Friday, January 18, 2013

Dead Presidents

The election is over thank God, but fascination with the presidency goes on. The “big three”: Washington, Lincoln and Franklin Roosevelt, are back with a vengeance on the big and little screens.
First:  George Washington. The latest edition of Assassin’s Creed takes place during the American Revolution and GW is a major character. Unfortunatly, I suck at video games so I haven’t actually perused it
Next: is Steven Spielberg’s Lincoln. Filmmakers have been trying to portray the Great Emancipator since at least Birth of a Nation a century ago, and with the possible exception of Raymond Massy most have failed. I guess the reason is that he’s too iconic. There’s something about being a national hero, THE national hero that makes a portrayal as a regular human.  Spielberg doesn’t do a full biography, but just concentrates on one incident, the passing of the 13th amendment to the Constitution, the first in over half a century.
The film is for the most part a celebration of the art of lobbying. Secretary of State Seward(David Strathairn), hires three  unsavory lobbyists(James Spader et al)  to bribe Democrats (who were the bad guys in those days) by offering retiring  and defeated congressmen patronage jobs.
 While Daniel Day Lewis is utterly brilliant as Lincoln, Tommy Lee Jones steals the show playing Thaddeus Stevens, the Pennsylvania Congressman who led the antislavery movement well before there even was a Republican party. He channels Don Rickels and is a hoot. This is one of his best performances ever, and the whole thing is reminiscent of “The West Wing” in 19th century drag.
Finally, there’s Hyde Park on the Hudson, which has been going ‘round the film festival circuit and opens soon. If this doesn’t get Bill Murray an Oscar®, he’ll never get one. The film’s got everything a Masterpiece Theater fan or political junkie would want.  After all, there’s nothing the British are better at than a good costume drama, and the visit of King George VI(Samuel West) and his queen(Olivia Colman) to the US in 1939 is the perfect vehicle for expanding the American market.
With the Great Depression finally ending and World War II looming on the horizon, someone in the administration had decided that President Roosevelt(Murray) needed a playmate, and found one in his sixth cousin Daisy Suckley(Laura Linney), who is taking care of a very aged aunt.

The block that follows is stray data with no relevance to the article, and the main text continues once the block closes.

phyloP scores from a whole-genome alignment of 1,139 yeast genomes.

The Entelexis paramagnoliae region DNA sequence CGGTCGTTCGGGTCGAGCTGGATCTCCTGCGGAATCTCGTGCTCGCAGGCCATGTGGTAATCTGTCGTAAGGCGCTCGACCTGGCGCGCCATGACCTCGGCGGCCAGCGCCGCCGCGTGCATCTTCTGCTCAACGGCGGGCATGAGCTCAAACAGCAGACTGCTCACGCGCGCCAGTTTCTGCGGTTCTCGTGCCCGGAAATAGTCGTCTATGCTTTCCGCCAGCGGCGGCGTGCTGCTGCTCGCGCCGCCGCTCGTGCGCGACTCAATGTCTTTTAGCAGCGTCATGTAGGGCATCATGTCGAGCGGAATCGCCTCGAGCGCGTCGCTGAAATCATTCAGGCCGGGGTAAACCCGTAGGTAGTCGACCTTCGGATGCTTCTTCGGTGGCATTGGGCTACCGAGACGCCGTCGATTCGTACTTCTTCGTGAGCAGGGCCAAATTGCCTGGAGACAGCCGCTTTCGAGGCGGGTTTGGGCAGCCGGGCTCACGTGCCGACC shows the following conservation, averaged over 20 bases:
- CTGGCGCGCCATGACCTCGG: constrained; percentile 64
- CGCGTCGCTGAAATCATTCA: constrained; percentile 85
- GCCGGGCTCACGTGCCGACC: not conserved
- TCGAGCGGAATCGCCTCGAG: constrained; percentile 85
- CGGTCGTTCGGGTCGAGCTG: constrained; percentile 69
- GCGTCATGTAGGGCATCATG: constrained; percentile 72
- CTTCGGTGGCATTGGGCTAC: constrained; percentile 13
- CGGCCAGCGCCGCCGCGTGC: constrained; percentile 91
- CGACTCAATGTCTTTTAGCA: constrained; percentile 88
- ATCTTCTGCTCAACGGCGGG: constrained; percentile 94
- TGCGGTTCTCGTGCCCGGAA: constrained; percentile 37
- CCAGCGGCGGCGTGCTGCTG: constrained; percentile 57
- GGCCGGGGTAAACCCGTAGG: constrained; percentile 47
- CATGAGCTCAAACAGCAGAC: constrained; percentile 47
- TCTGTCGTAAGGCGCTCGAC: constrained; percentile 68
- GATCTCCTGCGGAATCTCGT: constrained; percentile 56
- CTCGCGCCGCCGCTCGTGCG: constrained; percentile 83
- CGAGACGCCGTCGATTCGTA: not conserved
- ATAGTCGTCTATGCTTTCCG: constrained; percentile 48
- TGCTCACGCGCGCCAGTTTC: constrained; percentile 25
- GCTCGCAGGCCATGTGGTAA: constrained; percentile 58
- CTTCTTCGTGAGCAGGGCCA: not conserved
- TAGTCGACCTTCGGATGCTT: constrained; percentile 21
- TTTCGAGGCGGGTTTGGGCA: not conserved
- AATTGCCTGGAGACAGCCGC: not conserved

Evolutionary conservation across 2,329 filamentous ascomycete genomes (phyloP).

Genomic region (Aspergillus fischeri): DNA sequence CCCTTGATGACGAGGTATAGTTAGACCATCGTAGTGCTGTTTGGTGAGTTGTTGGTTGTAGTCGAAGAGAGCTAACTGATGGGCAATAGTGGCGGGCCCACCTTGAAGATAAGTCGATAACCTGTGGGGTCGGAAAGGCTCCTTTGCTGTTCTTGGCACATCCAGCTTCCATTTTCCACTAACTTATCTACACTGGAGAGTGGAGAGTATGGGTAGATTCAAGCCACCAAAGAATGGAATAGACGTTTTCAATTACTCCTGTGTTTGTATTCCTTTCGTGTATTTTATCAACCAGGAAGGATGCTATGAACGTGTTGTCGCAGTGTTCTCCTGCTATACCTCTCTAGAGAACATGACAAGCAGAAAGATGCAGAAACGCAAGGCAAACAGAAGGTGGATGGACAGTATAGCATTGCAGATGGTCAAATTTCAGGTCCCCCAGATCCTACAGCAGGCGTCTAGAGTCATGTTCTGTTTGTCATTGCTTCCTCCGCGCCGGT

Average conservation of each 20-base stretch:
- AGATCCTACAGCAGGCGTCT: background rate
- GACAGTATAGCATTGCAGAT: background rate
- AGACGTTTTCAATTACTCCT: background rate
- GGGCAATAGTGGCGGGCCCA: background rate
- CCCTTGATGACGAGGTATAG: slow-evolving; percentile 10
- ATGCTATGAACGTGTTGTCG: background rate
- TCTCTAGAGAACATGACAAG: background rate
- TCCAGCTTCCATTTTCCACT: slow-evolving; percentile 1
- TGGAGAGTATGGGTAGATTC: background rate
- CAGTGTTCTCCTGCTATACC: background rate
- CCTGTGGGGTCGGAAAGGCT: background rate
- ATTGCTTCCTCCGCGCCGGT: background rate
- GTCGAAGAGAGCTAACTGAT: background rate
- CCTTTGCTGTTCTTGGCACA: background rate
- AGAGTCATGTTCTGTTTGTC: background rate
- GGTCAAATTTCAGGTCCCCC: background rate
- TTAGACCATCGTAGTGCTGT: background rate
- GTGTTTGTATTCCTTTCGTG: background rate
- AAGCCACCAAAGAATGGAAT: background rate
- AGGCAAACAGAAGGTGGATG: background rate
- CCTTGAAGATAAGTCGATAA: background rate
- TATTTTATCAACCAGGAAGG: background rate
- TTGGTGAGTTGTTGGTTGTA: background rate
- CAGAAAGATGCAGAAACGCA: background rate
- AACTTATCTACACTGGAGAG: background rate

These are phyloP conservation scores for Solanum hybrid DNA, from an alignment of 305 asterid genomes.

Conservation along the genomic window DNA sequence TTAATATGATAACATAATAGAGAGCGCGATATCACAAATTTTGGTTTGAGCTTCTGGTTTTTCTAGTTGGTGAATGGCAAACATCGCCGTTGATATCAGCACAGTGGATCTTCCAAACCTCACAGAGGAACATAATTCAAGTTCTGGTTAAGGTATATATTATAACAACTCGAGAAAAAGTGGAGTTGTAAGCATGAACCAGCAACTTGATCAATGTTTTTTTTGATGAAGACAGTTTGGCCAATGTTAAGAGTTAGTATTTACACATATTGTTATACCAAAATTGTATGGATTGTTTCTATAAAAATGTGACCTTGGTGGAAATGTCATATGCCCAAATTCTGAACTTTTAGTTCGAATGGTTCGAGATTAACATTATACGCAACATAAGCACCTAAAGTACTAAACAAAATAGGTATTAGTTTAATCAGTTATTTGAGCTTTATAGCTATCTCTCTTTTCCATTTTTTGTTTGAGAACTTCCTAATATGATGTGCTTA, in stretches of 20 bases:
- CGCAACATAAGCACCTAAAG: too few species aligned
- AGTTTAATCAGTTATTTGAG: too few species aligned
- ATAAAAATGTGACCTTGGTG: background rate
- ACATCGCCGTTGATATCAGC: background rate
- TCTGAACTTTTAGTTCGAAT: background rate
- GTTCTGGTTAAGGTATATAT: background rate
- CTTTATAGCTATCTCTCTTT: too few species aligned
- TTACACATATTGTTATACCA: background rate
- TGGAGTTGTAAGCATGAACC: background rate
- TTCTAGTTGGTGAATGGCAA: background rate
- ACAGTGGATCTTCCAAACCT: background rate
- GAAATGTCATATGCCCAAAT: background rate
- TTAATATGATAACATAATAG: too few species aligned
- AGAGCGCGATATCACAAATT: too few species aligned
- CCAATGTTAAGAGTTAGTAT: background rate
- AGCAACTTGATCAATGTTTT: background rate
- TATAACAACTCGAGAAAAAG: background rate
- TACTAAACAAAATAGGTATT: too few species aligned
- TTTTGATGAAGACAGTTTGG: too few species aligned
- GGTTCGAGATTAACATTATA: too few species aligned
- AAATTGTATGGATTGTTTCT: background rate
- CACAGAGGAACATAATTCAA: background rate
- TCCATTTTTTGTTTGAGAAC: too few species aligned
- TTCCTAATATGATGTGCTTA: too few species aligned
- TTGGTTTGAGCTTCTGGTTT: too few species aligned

The film has a feel of Downton Abbey meets the West Wing to it, as Daisy and FDR fall in like with each other and what happens when she discovers he’s shagging his secretary Missy Lehand(Elizabeth Marvel), while their majesties are making a royal visit to deliver Neville Chamberlin’s request for help now that he realized he’d made a huge mistake trying to buy Hitler off.
It’s a fun film. All in all it’s really nice to see history done right for a change. I remember how Spielberg really botched Martin Van Buren in Amistad, a decade ago, and more recently, Oliver Stone’s horrible history series on Showtime            , but with the election over, and politics thankfully on the back burner for a year and a half, I don’t think we will see anything like these films for quite a while.            

Literary Classics

Why don’t they make more movies out of literary classics?
One reason is because the vast majority of them are vastly overrated.
One good example is Anna Karenina, based on Tolstoy’s classic soap opera. Anna is married to a saintly (as she says so over and over again) national cabinet minister, with whom she’s in love with. So, it’s obvious, Tolstoy, who was a bit of a misogynist, will move to destroy this domestic bliss. So she falls in love with a beautiful moron with the title of Baron, and…you get the idea.
Tolstoy is famously wordy. This appears to be based on the Cliff Notes® version, and that is mostly a mean little story (or two, but they appear to have little to do with each other), so how to make it watchable? Staging?
The film takes place in a theater. Since this is a movie, the entire theater, from the rafters to the seats, are used.  At first, this is a good idea; the camera angles and the stylized costuming distract us from the mostly boring story. The contrast between the lush costumes and scenery and the spartan, stylized space, and things like model trains going from St. Petersburg to Moscow, but then sometime in the middle, one of the characters walks out into a field, and the illusion falls apart. The illusion that we’re watching a play is shattered, and it turns into a regular movie, and then we discover that the only reason this is considered a classic is that it was written by Tolstoy, not on it’s own merits.
The problem with a film like this is that people come for the story and not the visuals. This isn’t always the case, Avatar was a huge hit and had one of the worst scripts of the decade. But in this case, it’s literary film all about the writing, and if the writing fails, then the whole ting falls apart.
The fact that it’s having a very limited release won’t be any help either, as this sort of thing is going to be decided by word of mouth of the literati. It’s going to be a massive flop.
Another literary adaptation that isn’t doing all that well is Life of Pi, which is a much, much better film.